Any minute now someone will push his way through the door and announce something. Dinner is served. The surgery was a great success. I’m sorry ma’am, but you’ll have to come with us. Answer a few questions.
And just like that Ackerson-Kiely implicates us—thrusting us to the fore in her Hopper-esque investigation of the American landscape and psyche. We, too, are lonely, rumpled, sexy, sad and broken, as reflected in the very next poem “Instructional Lecture for a Liquor Store Clerk”—which starts out on a well-lit enough path, reminiscent of Lorrie Moore, or perhaps Miller Williams:
The customers want something from you that you do not own but in fact lord over. Let the older men call you baby or hon, it relaxes them…
But this can’t last. With Ackerson-Kiely, the familiar draws us in then twists swiftly out of recognition and into darkness, where it leads via a series of sparks:
There is a gun under the cash register but you won’t have to use it. In fact earlier, when I said lord over, I was speaking of benevolence. If you hit a doe with your car, and she crumpled into a ditch but her eyes were still open, her eyes open like a small child drawing a picture of dark roses, would you shoot her?
Pronouns are slippery here. “You,” for instance, is simultaneously the speaker referring to herself, the writer, the reader, the absent beloved, and the general “you,” which could be anybody. The effect is that we are forced to inhabit all these roles simultaneously—however, the abundant use of second-person isn’t as problematic as you might expect. Ackerson-Kiely tempers this notoriously tricky POV the way same way she does all the hobgoblins that threaten to topple the delicate balance of this book: with its opposite. “You” turns on its head, becoming “I” before the reader has recognized what happened. She’s remarkably adept with these transitions and juxtapositions. She destabilizes us, but does it so subtly, it’s seductive rather than jarring. We trust the poet all the more for the dexterity with which she manipulates the spine of the book—never losing or breaking it.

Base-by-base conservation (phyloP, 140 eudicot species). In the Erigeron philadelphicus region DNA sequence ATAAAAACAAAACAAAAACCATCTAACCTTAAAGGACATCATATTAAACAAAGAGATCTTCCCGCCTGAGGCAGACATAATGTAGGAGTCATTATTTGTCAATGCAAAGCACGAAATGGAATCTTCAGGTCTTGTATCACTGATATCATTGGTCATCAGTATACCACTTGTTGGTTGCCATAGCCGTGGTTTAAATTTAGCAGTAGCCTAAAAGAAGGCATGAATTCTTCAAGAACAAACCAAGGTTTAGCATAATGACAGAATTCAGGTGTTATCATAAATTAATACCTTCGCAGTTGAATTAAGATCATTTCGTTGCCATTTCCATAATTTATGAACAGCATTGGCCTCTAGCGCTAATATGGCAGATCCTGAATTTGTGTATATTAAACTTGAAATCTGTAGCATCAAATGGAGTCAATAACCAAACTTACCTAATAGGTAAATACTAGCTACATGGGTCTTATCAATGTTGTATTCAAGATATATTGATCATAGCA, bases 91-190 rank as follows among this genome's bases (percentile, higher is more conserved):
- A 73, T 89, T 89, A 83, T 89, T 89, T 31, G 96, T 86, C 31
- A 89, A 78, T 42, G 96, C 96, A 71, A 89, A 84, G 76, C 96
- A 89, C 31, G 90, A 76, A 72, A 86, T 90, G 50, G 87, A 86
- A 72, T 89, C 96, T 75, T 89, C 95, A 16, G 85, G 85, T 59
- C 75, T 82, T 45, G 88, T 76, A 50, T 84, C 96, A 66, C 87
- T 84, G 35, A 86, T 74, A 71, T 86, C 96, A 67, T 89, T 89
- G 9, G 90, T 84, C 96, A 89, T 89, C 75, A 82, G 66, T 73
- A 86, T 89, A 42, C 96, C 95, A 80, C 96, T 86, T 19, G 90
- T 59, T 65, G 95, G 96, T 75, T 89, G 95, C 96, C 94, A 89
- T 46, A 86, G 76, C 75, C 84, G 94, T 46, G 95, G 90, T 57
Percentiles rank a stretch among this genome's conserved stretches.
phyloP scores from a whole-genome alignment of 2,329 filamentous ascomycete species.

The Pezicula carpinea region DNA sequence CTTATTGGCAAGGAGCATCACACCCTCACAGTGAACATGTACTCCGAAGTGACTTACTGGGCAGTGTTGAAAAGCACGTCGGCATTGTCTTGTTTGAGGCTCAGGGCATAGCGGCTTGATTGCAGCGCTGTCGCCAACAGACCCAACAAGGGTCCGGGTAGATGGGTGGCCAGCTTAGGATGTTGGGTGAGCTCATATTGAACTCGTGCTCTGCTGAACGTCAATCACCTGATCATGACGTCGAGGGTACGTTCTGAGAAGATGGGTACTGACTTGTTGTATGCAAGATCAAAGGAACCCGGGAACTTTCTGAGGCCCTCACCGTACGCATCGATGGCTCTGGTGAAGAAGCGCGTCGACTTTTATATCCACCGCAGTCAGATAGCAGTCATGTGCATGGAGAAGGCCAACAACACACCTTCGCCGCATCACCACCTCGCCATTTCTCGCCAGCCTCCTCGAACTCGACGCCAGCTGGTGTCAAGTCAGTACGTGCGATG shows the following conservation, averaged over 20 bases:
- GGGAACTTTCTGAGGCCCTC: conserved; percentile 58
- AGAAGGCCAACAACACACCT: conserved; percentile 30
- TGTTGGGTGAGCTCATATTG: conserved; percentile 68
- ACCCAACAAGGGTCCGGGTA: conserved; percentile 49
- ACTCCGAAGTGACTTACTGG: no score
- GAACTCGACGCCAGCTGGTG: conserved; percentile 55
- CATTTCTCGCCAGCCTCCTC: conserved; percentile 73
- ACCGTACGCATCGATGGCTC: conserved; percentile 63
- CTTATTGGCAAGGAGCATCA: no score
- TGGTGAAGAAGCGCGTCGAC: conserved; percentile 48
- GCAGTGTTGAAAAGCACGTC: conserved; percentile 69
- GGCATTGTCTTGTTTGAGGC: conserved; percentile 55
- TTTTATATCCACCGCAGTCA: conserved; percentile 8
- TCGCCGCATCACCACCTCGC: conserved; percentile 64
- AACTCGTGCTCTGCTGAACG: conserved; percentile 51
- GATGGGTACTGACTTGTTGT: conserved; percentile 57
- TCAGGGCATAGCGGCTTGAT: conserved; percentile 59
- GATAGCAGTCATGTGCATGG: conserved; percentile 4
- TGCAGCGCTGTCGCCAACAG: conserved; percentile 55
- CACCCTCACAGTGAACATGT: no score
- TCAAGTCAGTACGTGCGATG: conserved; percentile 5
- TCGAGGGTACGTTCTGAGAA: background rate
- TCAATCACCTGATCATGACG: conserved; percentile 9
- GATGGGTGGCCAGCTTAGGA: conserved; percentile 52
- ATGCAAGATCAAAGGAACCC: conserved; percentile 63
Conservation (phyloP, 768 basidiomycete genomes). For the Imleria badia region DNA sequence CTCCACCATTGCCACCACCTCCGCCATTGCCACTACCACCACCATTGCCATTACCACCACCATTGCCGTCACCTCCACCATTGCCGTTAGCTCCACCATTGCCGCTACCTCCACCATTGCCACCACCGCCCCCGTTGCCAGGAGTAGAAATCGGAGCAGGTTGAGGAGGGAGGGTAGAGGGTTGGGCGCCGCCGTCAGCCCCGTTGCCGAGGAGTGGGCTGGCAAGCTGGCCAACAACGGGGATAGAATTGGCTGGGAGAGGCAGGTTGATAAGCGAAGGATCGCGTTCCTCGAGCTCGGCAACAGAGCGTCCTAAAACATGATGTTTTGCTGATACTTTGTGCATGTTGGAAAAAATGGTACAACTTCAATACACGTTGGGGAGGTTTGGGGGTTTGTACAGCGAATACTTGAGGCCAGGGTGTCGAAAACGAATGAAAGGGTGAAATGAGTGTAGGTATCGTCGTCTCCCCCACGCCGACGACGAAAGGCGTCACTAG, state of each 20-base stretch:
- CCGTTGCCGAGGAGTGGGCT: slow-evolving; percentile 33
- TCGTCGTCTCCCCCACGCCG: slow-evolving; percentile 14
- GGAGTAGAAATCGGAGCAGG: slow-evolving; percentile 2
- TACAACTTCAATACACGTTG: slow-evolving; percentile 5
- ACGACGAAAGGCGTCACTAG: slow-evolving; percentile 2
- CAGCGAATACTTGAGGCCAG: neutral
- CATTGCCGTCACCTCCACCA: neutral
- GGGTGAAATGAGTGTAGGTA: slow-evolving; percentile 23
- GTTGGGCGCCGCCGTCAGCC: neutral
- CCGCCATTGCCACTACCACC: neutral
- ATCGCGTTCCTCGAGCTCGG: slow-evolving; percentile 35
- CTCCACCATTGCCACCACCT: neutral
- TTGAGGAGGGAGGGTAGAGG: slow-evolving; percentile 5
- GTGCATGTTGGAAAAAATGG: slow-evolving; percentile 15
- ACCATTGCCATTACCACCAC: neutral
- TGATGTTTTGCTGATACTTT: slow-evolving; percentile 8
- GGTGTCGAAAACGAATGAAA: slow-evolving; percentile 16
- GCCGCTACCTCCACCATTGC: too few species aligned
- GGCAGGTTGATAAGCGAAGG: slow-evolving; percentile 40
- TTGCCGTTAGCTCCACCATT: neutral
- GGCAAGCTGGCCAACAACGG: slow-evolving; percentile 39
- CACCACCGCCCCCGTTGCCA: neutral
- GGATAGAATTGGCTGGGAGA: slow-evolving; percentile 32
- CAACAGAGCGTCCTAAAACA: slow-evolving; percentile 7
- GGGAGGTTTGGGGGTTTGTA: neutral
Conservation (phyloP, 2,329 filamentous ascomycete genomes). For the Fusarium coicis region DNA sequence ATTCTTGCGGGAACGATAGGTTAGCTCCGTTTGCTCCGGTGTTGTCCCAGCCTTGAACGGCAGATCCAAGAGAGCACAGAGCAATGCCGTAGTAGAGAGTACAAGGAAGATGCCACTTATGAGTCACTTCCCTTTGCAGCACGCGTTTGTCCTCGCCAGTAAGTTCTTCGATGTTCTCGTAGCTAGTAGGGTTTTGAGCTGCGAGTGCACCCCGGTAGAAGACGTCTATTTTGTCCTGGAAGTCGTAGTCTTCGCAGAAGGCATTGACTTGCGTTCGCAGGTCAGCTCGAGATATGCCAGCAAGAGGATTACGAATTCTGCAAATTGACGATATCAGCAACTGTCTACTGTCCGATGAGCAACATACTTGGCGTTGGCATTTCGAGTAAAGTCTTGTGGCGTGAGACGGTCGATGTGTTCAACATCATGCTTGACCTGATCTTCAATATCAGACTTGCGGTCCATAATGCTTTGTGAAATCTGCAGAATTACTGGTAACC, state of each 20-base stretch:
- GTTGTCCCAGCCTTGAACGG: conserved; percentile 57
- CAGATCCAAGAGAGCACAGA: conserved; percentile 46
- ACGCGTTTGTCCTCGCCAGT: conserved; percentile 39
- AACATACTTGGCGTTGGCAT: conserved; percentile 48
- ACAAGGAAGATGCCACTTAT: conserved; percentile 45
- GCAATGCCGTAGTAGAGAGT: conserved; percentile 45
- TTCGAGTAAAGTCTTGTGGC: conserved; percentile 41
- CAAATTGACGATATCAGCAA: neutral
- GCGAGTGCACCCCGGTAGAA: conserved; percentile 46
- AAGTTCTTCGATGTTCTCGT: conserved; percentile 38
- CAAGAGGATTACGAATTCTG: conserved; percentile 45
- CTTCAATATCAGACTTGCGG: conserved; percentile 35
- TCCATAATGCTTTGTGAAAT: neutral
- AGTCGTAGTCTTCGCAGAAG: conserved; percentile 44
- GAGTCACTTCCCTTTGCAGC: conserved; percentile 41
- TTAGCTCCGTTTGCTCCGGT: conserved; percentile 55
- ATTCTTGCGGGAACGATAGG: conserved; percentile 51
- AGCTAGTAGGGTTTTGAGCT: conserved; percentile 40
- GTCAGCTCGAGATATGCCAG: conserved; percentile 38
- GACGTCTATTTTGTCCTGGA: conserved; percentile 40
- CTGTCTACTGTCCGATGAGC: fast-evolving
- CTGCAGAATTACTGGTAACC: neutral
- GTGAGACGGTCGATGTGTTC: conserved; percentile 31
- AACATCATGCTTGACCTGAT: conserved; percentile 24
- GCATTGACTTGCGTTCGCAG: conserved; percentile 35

Over and over we see her parry soft with hard, round with pointy, feminine with masculine, sentiment with cynicism, the domestic with the esoteric, the urban with the pastoral. Every “Take me to the garden” is followed by a “Let me kill the livestock.” Yet Ackerson-Kiely is never glib. We don’t get the sense that she performs these quick-turns in order to shock or show-off. These poems are dark, smart, unexpected, and delightfully human, but they never display the willful quirkiness we’ve come to expect from much of the younger generation of poets. They’re never funny—even when they’re charming, inventive, joyful, and witty—because at their core exits heartbreak, world-weariness, and the knowledge of death. In this sense the book exhibits notes of Tessa Rumsey and Sarah Manguso.

There’s a newness to what Paige Ackerson-Kiely is doing here that goes beyond New Sincerity; it’s not about being post-ironic, or overly-earnest, or awesome to the max. It’s a sort of embarrassed confessionalism, or New Sentimentality: “I locked up all/of the beautiful things that might move me.” It’s aware of the unspoken rules against sentimentality, but it can’t help itself. The Good Ship Sentimentality has already set sail and all the hyper-aware speaker can do is occasionally voice her suspicions and negations. It works like a series of locks—giving framework and buoyancy to something that would otherwise sink—as in “On the Austerity of Autumn”: